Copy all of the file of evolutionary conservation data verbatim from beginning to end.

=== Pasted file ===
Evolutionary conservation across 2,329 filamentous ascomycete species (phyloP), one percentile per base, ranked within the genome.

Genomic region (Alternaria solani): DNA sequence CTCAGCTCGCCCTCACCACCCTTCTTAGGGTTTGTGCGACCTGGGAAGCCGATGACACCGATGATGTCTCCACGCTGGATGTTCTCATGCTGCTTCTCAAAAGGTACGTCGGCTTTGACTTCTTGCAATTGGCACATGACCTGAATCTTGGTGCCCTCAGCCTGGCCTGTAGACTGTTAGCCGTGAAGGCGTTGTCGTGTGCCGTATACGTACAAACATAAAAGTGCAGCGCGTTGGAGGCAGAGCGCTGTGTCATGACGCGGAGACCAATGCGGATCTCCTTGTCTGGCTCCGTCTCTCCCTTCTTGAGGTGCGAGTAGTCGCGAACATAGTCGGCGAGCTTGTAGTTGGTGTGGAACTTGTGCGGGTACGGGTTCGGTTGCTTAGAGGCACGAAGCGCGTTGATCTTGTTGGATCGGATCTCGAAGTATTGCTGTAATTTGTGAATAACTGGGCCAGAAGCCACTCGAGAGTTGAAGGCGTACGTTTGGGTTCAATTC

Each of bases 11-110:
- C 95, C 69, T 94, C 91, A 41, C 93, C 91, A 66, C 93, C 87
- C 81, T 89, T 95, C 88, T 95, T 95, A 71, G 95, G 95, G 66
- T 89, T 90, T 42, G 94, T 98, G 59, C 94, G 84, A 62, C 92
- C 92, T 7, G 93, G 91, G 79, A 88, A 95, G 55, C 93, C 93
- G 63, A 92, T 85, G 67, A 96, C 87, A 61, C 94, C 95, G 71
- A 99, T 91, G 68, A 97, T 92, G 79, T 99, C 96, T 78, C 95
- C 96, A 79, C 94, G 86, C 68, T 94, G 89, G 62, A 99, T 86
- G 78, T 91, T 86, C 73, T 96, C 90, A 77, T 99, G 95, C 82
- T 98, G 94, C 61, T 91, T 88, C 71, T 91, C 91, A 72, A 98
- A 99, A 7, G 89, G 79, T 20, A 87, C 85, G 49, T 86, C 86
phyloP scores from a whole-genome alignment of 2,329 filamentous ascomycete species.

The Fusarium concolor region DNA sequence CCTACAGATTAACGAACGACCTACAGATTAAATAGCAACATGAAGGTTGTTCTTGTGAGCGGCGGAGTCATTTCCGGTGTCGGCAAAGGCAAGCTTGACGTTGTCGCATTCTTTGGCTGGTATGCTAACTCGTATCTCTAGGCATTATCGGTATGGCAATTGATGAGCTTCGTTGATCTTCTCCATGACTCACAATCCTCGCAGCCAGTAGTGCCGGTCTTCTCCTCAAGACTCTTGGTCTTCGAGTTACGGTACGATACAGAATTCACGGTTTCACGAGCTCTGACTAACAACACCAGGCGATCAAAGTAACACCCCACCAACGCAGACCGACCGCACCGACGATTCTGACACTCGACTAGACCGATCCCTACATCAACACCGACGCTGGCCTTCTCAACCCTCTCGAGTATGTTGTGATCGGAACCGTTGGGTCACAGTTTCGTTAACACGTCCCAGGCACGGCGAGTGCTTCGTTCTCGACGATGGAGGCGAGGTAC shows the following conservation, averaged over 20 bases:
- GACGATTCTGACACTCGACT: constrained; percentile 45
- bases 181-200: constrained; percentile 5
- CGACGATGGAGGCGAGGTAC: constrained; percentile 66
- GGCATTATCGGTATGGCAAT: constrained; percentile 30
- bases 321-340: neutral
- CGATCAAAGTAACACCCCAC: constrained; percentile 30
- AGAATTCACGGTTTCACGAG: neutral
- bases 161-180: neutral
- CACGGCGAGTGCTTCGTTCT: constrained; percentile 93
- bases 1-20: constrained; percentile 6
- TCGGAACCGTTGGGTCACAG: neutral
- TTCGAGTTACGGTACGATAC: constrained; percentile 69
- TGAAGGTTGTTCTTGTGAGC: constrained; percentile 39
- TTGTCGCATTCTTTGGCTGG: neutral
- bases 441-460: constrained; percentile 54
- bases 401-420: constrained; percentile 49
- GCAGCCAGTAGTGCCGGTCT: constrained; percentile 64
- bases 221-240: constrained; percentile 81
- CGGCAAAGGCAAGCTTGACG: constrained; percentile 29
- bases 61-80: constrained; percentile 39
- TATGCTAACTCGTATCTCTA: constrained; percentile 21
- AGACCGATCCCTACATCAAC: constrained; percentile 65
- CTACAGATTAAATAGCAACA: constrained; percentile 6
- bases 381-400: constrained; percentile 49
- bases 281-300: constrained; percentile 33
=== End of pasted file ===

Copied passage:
Evolutionary conservation across 2,329 filamentous ascomycete species (phyloP), one percentile per base, ranked within the genome.

Genomic region (Alternaria solani): DNA sequence CTCAGCTCGCCCTCACCACCCTTCTTAGGGTTTGTGCGACCTGGGAAGCCGATGACACCGATGATGTCTCCACGCTGGATGTTCTCATGCTGCTTCTCAAAAGGTACGTCGGCTTTGACTTCTTGCAATTGGCACATGACCTGAATCTTGGTGCCCTCAGCCTGGCCTGTAGACTGTTAGCCGTGAAGGCGTTGTCGTGTGCCGTATACGTACAAACATAAAAGTGCAGCGCGTTGGAGGCAGAGCGCTGTGTCATGACGCGGAGACCAATGCGGATCTCCTTGTCTGGCTCCGTCTCTCCCTTCTTGAGGTGCGAGTAGTCGCGAACATAGTCGGCGAGCTTGTAGTTGGTGTGGAACTTGTGCGGGTACGGGTTCGGTTGCTTAGAGGCACGAAGCGCGTTGATCTTGTTGGATCGGATCTCGAAGTATTGCTGTAATTTGTGAATAACTGGGCCAGAAGCCACTCGAGAGTTGAAGGCGTACGTTTGGGTTCAATTC

Each of bases 11-110:
- C 95, C 69, T 94, C 91, A 41, C 93, C 91, A 66, C 93, C 87
- C 81, T 89, T 95, C 88, T 95, T 95, A 71, G 95, G 95, G 66
- T 89, T 90, T 42, G 94, T 98, G 59, C 94, G 84, A 62, C 92
- C 92, T 7, G 93, G 91, G 79, A 88, A 95, G 55, C 93, C 93
- G 63, A 92, T 85, G 67, A 96, C 87, A 61, C 94, C 95, G 71
- A 99, T 91, G 68, A 97, T 92, G 79, T 99, C 96, T 78, C 95
- C 96, A 79, C 94, G 86, C 68, T 94, G 89, G 62, A 99, T 86
- G 78, T 91, T 86, C 73, T 96, C 90, A 77, T 99, G 95, C 82
- T 98, G 94, C 61, T 91, T 88, C 71, T 91, C 91, A 72, A 98
- A 99, A 7, G 89, G 79, T 20, A 87, C 85, G 49, T 86, C 86
phyloP scores from a whole-genome alignment of 2,329 filamentous ascomycete species.

The Fusarium concolor region DNA sequence CCTACAGATTAACGAACGACCTACAGATTAAATAGCAACATGAAGGTTGTTCTTGTGAGCGGCGGAGTCATTTCCGGTGTCGGCAAAGGCAAGCTTGACGTTGTCGCATTCTTTGGCTGGTATGCTAACTCGTATCTCTAGGCATTATCGGTATGGCAATTGATGAGCTTCGTTGATCTTCTCCATGACTCACAATCCTCGCAGCCAGTAGTGCCGGTCTTCTCCTCAAGACTCTTGGTCTTCGAGTTACGGTACGATACAGAATTCACGGTTTCACGAGCTCTGACTAACAACACCAGGCGATCAAAGTAACACCCCACCAACGCAGACCGACCGCACCGACGATTCTGACACTCGACTAGACCGATCCCTACATCAACACCGACGCTGGCCTTCTCAACCCTCTCGAGTATGTTGTGATCGGAACCGTTGGGTCACAGTTTCGTTAACACGTCCCAGGCACGGCGAGTGCTTCGTTCTCGACGATGGAGGCGAGGTAC shows the following conservation, averaged over 20 bases:
- GACGATTCTGACACTCGACT: constrained; percentile 45
- bases 181-200: constrained; percentile 5
- CGACGATGGAGGCGAGGTAC: constrained; percentile 66
- GGCATTATCGGTATGGCAAT: constrained; percentile 30
- bases 321-340: neutral
- CGATCAAAGTAACACCCCAC: constrained; percentile 30
- AGAATTCACGGTTTCACGAG: neutral
- bases 161-180: neutral
- CACGGCGAGTGCTTCGTTCT: constrained; percentile 93
- bases 1-20: constrained; percentile 6
- TCGGAACCGTTGGGTCACAG: neutral
- TTCGAGTTACGGTACGATAC: constrained; percentile 69
- TGAAGGTTGTTCTTGTGAGC: constrained; percentile 39
- TTGTCGCATTCTTTGGCTGG: neutral
- bases 441-460: constrained; percentile 54
- bases 401-420: constrained; percentile 49
- GCAGCCAGTAGTGCCGGTCT: constrained; percentile 64
- bases 221-240: constrained; percentile 81
- CGGCAAAGGCAAGCTTGACG: constrained; percentile 29
- bases 61-80: constrained; percentile 39
- TATGCTAACTCGTATCTCTA: constrained; percentile 21
- AGACCGATCCCTACATCAAC: constrained; percentile 65
- CTACAGATTAAATAGCAACA: constrained; percentile 6
- bases 381-400: constrained; percentile 49
- bases 281-300: constrained; percentile 33